5 Essential Characteristics Of A Great Leader, According To Ted Lasso
My latest TV binge was a show on Apple TV+ called Ted Lasso. It’s a story about a small-time football coach who is hired to lead a professional soccer team in England despite no experience in the sport. What he doesn’t realize is that Rebecca, the owner of the team, hired him to sabotage the club so that she could exact revenge on her ex-husband.As I watched it, I quickly realized that the refreshing storyline and hysterical script had a brilliant set of underlying messages about leadership that resonated strongly with me. Here are five takeaways (and I’ve tried to avoid major spoilers):
1. The journey is more important than the destination.
Early on, Ted says, “I never worry about whether we win or lose.” This, of course, has everyone thinking he’s a lunatic. He recognizes that if the journey is magical, the results will come. And Ted demonstrates this over and over again.
Some leaders will call this “people first” or suggest that if your employees are happy, your customers will be, too. I prefer to suggest that by playing the long game and creating a fantastic experience for every stakeholder, wins will outweigh losses.
2. Prima donnas cannot be tolerated.
Ted’s star player, Jamie, only wants to play to the extent that it feeds his ego. Ted engineers a couple of deeply effective (and seriously funny) teachable moments that help influence Jamie’s thinking. Then a plot twist shows the audience how Jamie has learned from Ted and, once again, how sometimes the journey yields more benefit than the destination.
One of my greatest leadership regrets is failing to effectively deal with a prima donna. This person, while high performing, left a trail of unpleasant situations in their wake, and I spent many hours cleaning up the mess. A few years later in my career, I found myself in a similar situation, and I dealt with it immediately. That person changed almost overnight because they realized that how people saw them was the opposite of how they wished to be perceived. Lesson learned (for both of us).
3. Empathy matters.
When Rebecca (the team’s owner) realizes that Ted is a decent guy and she has to come clean about her plan to sabotage the team, Ted takes it in stride. Having some marital issues himself, he understands her pain and is quick to be supportive rather than judgmental.
Every good leader knows that when someone makes a mistake, showing empathy helps the individual learn from their failures and almost certainly ensures that what they learn from that experience will serve them well in the future.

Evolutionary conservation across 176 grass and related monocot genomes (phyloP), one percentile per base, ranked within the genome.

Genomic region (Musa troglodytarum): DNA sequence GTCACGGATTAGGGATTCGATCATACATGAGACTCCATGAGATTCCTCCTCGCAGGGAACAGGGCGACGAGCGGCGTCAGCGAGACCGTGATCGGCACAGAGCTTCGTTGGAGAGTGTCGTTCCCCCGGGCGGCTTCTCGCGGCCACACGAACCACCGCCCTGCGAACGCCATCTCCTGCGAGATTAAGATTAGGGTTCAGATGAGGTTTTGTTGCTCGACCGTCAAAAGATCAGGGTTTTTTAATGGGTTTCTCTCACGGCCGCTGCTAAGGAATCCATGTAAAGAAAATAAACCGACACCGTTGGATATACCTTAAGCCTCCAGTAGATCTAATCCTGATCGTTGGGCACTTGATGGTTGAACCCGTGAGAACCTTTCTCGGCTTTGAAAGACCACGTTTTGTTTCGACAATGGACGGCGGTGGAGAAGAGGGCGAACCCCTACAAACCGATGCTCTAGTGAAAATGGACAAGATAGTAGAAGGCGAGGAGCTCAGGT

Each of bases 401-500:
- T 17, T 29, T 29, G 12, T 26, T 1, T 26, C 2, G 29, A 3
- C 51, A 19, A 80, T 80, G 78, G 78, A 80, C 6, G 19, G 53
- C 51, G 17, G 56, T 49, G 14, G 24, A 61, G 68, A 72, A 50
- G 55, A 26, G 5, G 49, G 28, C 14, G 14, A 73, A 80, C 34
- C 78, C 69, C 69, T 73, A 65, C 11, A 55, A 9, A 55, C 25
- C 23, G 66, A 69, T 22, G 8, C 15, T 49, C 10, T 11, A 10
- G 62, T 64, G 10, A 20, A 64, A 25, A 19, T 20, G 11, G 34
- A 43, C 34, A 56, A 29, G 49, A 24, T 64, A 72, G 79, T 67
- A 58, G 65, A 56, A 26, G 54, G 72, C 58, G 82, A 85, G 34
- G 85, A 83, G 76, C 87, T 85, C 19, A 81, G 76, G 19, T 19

4. Watch for potential.
At the beginning of the show, Ted meets Nathan, the so-called kit man, a jack-of-all-trades who lacks self-confidence and is mercilessly teased by other members of the team. Ted quickly realizes how much Nathan knows about soccer and transforms him in a way that, while predictable, is heartwarming and sweet. More importantly, Nathan fills a knowledge gap for Ted that means everything as Ted works to make the team more effective. Watching Nathan thrive under Ted’s leadership is a classic case of developing real potential.
Earlier in my career, I managed a sales leader who I respected deeply and had great leadership skills, but it became clear that the role was likely to become redundant soon. One day it occurred to me that this individual could lead a transformation in service, and I suggested it to my peer who also thought the idea was a good one. That moment of clarity about this person was pivotal. The person’s leadership was crucial to the success of a major change initiative that accelerated our path to an IPO.
5. Know when it’s time to reorganize the team.
The captain of the team, Roy Kent, is an aging, often angry star who won a title a number of years prior. He won’t accept the fact that he is getting older and that his physical limitations are hurting the team. Ted has to take an extreme step to show that to Roy. But as a leader, Ted accomplishes two important objectives: He helps Roy see the light, and he makes the team stronger as a result.
A leader’s most important job is to make sure the right folks are on the team, organized in the correct way for success. I find that I can instinctively see if the team is in sync, but only if I stay in close touch with how well the team is collaborating. Many times, I’ve retroactively observed how I missed those key signals either because I wasn’t paying close attention or convinced myself to ignore my instinct.
It’s unlikely that the producers decided that they would create a show that was a primer on leadership, but by episode three, I couldn’t stop myself from viewing it through that lens. Ted reminds us that when the fundamentals are wrong, sometimes you have to lose before you can win, requiring great leadership patience that will probably extend past sales cycles and even fiscal years. In this case, it will transcend sports seasons, which perfectly sets us up for season two.
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